25 April 2024
Action Plan for the River Wye

Jesse Norman writes for the Hereford Times and the Ross Gazette.

April 19 marked Primrose Day, a celebration of the great reforming Prime Minister, Benjamin Disraeli.

In similar spirit, I hope that readers will have shared my delight at the recent news of the Government's new £35 million Action Plan for the River Wye.

But the truth is that the real work begins now. After three and a half years of pretty relentless campaigning, endless conversations with ministers and officials, a huge public outcry and considerable delay while the details were worked through at DEFRA, I can tell you that this Action Plan comes not a moment too soon.

It is not perfect, of course, and local people will have many good ideas for improvements. But the Action Plan establishes a vital direction of travel, and at £35 million the funding envelope provided is significantly greater than even I had dared to hope for.

Especially encouraging is the appointment of Anthea McIntyre as the new River Champion. She is a former MEP and Ross-on-Wye Councillor and a person of great integrity and experience.  She lives very close to the river and is well known and widely trusted. And she has already made clear her intention to meet with interested parties along the full length of the river, and to engage with agencies, local authorities and other bodies on the Welsh side of the border as well as the English.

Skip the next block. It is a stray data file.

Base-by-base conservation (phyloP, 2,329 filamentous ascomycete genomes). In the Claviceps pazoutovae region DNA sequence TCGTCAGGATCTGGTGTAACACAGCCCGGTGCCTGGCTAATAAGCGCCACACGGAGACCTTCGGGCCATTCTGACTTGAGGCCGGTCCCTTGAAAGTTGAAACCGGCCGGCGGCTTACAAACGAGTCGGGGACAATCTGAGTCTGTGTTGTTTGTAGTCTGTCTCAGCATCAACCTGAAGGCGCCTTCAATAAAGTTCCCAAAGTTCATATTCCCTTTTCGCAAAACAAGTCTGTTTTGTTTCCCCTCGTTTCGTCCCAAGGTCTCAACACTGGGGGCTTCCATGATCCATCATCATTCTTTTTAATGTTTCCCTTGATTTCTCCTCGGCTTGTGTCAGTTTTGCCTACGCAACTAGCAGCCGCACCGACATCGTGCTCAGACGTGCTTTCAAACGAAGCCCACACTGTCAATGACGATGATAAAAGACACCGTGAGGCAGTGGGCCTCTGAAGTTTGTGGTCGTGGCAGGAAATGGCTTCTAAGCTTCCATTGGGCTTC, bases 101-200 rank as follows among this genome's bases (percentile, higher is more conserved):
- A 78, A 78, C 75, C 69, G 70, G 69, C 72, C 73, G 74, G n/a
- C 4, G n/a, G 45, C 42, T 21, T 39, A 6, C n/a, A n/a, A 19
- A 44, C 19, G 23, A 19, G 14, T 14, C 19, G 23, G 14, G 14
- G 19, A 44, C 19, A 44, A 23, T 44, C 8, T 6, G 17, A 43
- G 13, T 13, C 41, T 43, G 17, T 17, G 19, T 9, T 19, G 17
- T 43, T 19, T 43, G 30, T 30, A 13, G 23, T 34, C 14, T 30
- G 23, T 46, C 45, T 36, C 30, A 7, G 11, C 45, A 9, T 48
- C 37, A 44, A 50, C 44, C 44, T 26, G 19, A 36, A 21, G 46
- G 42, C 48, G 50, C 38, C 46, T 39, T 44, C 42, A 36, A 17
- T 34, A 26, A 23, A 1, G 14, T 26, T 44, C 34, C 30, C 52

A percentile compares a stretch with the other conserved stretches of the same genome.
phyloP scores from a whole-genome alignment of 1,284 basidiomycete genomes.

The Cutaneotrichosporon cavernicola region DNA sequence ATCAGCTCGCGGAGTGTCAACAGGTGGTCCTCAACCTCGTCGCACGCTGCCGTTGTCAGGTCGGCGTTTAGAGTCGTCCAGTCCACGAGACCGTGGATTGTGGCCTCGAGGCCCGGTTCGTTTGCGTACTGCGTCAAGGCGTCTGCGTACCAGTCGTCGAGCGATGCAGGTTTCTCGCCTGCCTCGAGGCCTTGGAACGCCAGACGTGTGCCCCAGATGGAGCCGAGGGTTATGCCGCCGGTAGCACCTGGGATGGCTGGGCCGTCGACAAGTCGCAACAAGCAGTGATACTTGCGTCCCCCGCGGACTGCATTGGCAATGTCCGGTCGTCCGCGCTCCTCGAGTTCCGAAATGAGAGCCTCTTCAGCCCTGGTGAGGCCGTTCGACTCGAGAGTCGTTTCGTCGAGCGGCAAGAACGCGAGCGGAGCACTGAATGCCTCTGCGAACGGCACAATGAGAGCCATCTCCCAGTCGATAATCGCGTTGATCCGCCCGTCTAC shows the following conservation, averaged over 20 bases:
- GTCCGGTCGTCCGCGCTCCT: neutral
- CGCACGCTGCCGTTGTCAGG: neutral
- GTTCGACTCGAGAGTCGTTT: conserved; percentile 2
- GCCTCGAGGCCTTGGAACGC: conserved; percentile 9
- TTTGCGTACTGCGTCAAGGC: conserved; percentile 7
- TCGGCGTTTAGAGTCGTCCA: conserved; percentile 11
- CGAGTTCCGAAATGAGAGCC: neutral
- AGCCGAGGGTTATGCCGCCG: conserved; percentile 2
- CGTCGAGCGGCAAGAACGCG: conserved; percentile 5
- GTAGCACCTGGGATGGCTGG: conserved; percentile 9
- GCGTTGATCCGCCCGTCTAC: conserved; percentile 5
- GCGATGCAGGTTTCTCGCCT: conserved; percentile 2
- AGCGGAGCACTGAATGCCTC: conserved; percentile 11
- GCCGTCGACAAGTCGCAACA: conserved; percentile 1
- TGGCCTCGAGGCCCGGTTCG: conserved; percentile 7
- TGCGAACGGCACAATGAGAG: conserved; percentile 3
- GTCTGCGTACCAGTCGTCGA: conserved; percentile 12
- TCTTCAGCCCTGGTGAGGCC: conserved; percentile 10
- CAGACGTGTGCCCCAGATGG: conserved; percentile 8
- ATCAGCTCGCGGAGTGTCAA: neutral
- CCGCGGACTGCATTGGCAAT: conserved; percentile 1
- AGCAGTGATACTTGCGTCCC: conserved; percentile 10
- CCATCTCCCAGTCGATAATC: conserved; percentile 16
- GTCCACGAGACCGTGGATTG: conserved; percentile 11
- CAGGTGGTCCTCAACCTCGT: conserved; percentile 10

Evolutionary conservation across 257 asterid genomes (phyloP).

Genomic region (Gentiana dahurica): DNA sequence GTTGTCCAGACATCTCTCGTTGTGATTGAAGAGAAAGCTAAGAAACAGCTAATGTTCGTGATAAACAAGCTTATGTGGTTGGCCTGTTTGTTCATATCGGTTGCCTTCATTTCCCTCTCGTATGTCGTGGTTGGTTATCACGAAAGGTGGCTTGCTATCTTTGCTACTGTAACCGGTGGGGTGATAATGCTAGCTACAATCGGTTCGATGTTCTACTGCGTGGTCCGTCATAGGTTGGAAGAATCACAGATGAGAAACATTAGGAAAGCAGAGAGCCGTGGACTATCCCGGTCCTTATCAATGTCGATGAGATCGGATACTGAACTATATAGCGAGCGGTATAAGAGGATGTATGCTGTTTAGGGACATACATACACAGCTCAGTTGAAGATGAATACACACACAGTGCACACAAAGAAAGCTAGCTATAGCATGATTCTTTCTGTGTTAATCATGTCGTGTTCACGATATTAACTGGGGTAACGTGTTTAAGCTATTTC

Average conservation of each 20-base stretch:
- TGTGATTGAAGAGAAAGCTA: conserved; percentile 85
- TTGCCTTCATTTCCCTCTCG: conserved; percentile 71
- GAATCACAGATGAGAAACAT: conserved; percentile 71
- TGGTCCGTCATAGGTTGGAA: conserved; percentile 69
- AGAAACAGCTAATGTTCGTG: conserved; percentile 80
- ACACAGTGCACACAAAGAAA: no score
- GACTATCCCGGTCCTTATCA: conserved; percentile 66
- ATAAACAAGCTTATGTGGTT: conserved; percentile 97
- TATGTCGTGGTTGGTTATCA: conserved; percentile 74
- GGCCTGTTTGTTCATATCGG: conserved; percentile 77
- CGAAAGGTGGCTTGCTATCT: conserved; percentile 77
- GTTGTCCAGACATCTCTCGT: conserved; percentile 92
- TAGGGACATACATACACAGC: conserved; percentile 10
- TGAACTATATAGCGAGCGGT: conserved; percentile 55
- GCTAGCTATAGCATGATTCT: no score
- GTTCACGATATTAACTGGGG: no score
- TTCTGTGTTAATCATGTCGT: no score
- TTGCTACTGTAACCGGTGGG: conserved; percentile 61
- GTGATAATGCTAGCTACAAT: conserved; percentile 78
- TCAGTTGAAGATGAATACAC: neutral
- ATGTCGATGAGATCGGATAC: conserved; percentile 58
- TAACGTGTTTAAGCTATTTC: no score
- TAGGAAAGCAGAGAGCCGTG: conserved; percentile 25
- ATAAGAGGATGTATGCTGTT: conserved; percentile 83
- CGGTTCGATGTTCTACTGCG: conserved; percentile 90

It will be for her to set priorities, of course. But I would not be surprised if they included three key elements: The first is much more dialogue and communication, between farmers and environmentalists, businesses and concerned local people, agencies and public authorities on both sides of the border. This is a collective long-term problem, which can only be solved by collective means.

The second is a strengthened understanding of what is going on locally within the UK and Welsh governments and statutory agencies. To take a case in point, we have a real need for high quality new housing in Herefordshire, and yet the application of environmental regulation makes this impossible in some areas. Serious consideration should be given to a more proportional approach, especially for smaller schemes which support villages and local communities.

 The third is the careful trialing of new technologies. The Government's new Action Plan creates the opportunity for Herefordshire to become a national, perhaps even a global, leader in the treatment and management of excess phosphate. Let's see if we can take that opportunity and clean up the river at the same time.